WASHINGTON, May 4 (UPI) -- The Class of 2004 may do well to include defense contractors and government agencies in their job searches: six of the top ten employers pledging to hire the most new college graduates this year, according to a Web site dedicated to helping students find entry-level jobs, are linked to the war on terrorism or the war in Iraq.
The Federal Bureau of Investigation, for instance, is "absolutely" hiring more new grads because of these circumstances, said Special Agent and Recruiter Joe Carrico.
"The 9/11 attacks and the war in Iraq brought to the forefront needs we've been requesting for a long time," Carrico said. "Because of these catastrophes, we've now gotten the support we need, and there has been an improvement in the numbers hired and in beefing up our professional support."
The Web site, CollegeGrad.com, touts itself as the "number one entry-level job site on the Internet." The group has been ranking employers this way for six years. This year's top hiring organization was Enterprise Rent-a-Car, with 6,500 projected hires straight out of college, but the next five top hiring firms were from the homeland security sector.
Coming in at number two was defense contractor Lockheed Martin, which pledged to hire 3,800 new grads. Next in line, at number three, is the FBI, which will hire 3,567 grads.
The Citizenship and Immigration Service (formerly called the Immigration and Naturalization Service) weighs in at number four with 3,000 graduate hires to tie with two other non-homeland security companies, and defense contractor Boeing shares the number five spot with two other non-homeland security company, with its promise to hire 2,500.
United States Customs and Border Protection comes in at a tie for number six with consulting firm PricewaterhouseCooper, with both hiring around 2,250 new grads.
The National Security Agency is in ninth place with 1,600.
By contrast, the Air Force and the Navy, tied for 12th place at 1,200, bringing the total number of wartime jobs available to the class of 2004 to 19,117, according to CollegeGrad.com.
"The advantage of hiring a new college graduate ..We can develop their skills and build them from the ground stages to a senior analyst," said the FBI's Carrico.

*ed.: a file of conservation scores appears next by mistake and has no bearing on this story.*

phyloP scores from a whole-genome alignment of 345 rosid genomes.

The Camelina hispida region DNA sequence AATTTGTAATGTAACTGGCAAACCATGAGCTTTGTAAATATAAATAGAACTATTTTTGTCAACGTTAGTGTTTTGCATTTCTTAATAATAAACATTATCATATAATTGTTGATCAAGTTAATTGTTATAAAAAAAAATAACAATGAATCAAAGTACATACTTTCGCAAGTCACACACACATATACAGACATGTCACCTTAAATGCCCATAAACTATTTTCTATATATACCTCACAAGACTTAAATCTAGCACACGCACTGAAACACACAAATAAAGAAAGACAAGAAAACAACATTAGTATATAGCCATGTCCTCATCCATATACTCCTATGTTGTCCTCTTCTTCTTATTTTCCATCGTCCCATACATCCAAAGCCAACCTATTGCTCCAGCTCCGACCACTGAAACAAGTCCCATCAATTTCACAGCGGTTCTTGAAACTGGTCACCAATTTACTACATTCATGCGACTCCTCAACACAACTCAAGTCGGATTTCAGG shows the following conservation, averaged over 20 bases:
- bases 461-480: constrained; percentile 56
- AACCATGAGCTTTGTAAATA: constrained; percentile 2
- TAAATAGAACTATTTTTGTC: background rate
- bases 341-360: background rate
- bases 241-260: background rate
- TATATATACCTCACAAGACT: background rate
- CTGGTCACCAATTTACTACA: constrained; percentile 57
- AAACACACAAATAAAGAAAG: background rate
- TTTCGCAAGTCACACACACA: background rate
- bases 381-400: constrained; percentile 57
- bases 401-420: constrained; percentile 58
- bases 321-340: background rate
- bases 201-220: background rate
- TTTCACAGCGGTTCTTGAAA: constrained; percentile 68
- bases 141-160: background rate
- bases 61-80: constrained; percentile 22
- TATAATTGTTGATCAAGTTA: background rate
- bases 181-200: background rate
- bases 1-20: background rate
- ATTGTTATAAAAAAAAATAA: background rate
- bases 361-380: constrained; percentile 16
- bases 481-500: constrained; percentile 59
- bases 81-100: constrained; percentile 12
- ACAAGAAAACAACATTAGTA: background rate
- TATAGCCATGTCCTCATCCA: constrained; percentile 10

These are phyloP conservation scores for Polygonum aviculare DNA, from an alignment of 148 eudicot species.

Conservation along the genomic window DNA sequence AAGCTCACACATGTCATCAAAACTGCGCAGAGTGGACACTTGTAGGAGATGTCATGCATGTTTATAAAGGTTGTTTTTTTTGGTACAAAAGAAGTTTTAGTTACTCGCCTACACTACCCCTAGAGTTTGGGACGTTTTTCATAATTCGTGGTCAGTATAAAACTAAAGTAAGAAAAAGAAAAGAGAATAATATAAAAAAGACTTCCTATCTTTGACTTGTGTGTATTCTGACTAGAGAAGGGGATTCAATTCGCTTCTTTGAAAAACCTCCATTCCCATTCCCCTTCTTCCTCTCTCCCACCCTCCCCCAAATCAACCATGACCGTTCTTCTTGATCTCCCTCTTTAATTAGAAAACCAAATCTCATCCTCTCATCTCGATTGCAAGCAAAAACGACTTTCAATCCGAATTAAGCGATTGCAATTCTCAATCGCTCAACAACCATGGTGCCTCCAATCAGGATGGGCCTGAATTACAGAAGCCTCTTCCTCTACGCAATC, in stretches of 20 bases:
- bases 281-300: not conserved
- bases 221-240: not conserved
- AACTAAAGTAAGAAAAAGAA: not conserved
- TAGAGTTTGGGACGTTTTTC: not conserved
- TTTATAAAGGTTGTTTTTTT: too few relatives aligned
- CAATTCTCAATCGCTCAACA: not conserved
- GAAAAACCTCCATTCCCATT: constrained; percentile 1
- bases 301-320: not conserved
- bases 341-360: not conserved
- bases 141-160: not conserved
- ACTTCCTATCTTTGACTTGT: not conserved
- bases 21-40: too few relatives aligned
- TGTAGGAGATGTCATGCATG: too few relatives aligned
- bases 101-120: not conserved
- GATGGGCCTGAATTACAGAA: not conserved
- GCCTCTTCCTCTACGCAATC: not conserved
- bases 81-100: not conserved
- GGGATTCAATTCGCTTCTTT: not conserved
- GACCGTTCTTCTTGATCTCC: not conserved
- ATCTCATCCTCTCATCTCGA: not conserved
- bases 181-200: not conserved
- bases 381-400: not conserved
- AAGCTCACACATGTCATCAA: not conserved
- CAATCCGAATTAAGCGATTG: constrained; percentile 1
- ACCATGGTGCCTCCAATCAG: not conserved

"We like to take a start-to-finish approach," he said.
Besides getting jobs as agents, Carrico said, there is "an array of professional support" positions at the FBI with opportunities for graduates.
Many of the FBI's new hires will be for "investigative specialists," which Carrico described as a "surveillance position." Investigative specialists are not agents, he said, because they are not providing surveillance in high-risk situations like drug or bank robbery cases.
Still, an investigative specialist would conduct surveillance or espionage on people considered a terrorist threat.
The FBI will also be looking for new grads to fill financial analyst and lab positions.
At Lockheed Martin, however, the war climate "has had no impact with regard to hiring," Spokesman Jeff Adams said.
Instead, he said, "With the creation of the Department of Homeland Security there has been an upswing in the number of people with security clearances, and this is in terms of all entry-level hires, not just recent college graduates."
"A significant number of our entry-level positions require the ability to get security clearance," Adams said.
According to career counselors, the job forecast for graduating seniors is optimistic.
"I think the market is easing some for this season's graduating class, but it depends on the industry sector and the major degree," Julia Overton-Healy, the director of the Office of Career Development at Mansfield University of Pennsylvania, said.
"From an industry view, working for the government continues to be a strong option, especially for Borders/Customs and Homeland Security," Overton-Healy said.
Other organizations say they are committed to hiring new grads, but may not be able to make the numbers projected by CollegeGrad.com. Conflicting with the CollegeGrad report, the Citizenship and Immigration Service has been under a hiring freeze since October 2003, according to spokesman Chris Bentley.
"We're constantly looking to add individuals; to add the best and the brightest," Bentley said. "I anticipate we will be able to begin hiring again, but I'm not overly confident in that statistic," he said, referring to the 3,000 new grads CollegeGrad.com said CIS would hire.